Recognition of Human Activity in Metro Transit Spaces
Nikos Papanikolopoulos, Professor, Computer Science and Engineering
Project Summary:Monitoring large public spaces with sensors is a challenging task with a variety of important applications. A camera system monitoring public spaces (such as airports, bridges, work zones, truck weigh stations, tunnels, buses, planes, or trains) can be developed to detect all humans occupying those spaces and collect information about their activities. The type of system developed in this research is not limited to human detection, but rather can be extended to the detection of incidents that involve vehicles. Furthermore, certain types of incidents can be detected and alerts can be issued to human operators. The specific implementation developed in this project comprises a vision-based system to monitor for suspicious human activities at a bus stop. The system currently examines behavior for drug dealing activities, characterized by individuals loitering around the bus stop for a very long time without using the bus. To accomplish this goal, the system measures how long individuals loiter around the bus stop. To facilitate this, the system must track individuals from the video feed, identify them, and keep a record of how long they spend at the bus stop. The system is broken into three distinct portions: background subtraction, object tracking, and human recognition. The background subtraction and object tracking modules use off-the-shelf algorithms and are shown to work well following people as they walk around a bus stop. The human recognition module segments the image of an individual into three portions corresponding to the head, torso, and legs. Using the median color of each of these regions, two people can be quickly compared to see if they are the same person.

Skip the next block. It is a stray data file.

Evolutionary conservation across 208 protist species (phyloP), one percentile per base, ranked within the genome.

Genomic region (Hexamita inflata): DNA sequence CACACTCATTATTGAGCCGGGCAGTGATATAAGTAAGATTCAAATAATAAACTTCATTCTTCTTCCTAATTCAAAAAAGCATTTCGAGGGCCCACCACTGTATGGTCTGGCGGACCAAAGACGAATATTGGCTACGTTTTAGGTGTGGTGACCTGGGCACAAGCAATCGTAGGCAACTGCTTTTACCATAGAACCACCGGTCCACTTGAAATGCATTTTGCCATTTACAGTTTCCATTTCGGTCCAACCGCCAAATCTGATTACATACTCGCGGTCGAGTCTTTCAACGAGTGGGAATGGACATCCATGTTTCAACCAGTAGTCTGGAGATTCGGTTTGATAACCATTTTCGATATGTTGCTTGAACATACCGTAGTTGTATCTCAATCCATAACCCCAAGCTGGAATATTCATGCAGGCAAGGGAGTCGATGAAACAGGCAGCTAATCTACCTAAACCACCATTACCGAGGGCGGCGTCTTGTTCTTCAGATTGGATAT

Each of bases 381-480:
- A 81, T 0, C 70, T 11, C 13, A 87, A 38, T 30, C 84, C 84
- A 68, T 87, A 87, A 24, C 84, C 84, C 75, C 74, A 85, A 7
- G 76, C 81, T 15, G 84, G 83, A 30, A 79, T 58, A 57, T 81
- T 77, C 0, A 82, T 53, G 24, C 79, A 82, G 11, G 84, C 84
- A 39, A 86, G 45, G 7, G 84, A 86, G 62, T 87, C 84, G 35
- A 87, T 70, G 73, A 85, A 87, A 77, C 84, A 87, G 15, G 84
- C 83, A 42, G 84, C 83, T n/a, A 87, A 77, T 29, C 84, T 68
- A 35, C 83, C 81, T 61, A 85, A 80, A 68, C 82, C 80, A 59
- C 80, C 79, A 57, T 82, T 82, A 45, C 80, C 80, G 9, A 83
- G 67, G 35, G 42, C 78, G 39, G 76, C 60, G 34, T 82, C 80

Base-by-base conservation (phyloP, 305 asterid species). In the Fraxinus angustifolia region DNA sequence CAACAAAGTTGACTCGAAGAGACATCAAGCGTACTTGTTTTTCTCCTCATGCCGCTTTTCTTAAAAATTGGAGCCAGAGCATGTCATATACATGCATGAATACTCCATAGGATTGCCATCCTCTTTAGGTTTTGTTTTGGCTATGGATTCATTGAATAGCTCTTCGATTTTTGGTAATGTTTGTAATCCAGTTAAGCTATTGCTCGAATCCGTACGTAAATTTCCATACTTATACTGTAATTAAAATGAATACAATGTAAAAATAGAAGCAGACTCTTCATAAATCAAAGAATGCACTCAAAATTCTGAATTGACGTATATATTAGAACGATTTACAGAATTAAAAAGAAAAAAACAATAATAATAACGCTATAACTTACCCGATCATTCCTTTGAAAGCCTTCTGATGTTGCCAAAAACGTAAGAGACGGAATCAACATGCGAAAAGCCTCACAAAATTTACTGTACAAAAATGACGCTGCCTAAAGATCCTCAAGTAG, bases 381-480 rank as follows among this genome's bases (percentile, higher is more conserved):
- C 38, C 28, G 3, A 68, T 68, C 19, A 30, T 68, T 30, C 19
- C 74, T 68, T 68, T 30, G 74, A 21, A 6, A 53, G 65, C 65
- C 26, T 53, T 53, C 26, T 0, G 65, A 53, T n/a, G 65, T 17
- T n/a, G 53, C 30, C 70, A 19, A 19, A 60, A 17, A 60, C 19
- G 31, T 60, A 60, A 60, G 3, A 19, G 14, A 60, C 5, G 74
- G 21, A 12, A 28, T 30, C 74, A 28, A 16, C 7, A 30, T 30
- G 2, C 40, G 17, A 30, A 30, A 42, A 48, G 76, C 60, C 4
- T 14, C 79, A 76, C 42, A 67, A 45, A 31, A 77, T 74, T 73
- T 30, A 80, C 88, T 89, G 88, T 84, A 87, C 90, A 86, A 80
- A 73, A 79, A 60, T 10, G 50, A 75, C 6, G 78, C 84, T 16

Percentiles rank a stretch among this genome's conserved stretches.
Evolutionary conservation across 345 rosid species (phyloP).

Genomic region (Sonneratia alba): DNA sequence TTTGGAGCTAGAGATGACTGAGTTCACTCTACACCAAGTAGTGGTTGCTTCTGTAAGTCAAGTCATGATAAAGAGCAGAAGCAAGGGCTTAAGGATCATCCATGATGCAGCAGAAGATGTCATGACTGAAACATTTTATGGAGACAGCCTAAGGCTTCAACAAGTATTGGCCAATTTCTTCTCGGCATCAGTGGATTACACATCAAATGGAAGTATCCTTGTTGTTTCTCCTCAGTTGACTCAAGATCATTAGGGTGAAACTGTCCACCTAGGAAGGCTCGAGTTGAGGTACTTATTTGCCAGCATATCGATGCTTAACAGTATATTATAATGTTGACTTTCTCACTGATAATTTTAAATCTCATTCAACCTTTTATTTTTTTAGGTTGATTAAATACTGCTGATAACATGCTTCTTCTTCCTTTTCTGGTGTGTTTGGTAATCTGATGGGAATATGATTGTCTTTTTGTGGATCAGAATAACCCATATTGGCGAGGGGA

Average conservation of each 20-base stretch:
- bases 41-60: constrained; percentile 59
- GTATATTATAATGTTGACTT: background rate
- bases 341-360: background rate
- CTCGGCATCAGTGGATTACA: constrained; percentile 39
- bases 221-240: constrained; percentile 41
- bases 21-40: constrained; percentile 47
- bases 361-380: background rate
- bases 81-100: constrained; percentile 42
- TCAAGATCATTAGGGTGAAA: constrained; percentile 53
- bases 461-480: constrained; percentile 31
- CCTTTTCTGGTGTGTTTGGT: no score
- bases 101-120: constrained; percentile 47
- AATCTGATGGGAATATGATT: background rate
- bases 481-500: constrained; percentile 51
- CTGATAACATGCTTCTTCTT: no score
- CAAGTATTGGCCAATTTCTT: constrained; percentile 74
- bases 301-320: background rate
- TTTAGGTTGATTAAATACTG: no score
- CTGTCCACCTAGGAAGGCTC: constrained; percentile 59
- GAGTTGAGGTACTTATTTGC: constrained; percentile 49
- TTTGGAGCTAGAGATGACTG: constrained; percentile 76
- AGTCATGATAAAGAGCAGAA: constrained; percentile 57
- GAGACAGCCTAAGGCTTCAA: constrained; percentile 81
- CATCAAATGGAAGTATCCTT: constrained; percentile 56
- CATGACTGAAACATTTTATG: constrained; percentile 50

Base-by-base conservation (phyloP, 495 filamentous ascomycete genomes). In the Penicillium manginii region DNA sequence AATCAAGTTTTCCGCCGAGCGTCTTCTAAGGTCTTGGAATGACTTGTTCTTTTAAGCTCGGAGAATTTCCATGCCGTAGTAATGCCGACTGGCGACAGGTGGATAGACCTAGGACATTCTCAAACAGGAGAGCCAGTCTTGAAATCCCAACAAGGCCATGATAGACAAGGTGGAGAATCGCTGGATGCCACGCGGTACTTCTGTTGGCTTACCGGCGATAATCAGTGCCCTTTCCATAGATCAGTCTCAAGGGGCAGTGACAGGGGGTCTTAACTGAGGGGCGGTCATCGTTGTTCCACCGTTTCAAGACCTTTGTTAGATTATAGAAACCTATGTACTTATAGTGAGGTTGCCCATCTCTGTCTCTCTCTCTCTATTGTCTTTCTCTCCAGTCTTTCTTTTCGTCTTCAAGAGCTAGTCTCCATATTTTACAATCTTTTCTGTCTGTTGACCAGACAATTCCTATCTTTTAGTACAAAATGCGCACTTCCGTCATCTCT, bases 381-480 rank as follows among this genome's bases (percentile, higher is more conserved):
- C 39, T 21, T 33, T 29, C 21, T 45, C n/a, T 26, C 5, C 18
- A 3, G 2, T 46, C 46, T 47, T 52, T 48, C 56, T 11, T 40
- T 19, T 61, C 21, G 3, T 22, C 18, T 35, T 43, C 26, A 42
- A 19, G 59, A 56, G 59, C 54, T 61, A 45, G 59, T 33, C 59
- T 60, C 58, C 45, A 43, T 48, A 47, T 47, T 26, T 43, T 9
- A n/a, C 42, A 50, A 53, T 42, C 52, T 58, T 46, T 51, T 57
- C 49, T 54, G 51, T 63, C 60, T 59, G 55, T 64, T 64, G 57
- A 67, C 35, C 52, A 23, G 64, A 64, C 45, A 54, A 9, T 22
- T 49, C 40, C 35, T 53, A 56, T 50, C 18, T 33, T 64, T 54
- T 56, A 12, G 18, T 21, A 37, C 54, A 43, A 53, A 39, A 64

- Start date: 11/2002
- Project Status: Completed
- Research Area: Transportation Safety and Traffic Flow
- Topics: Security, Transit planning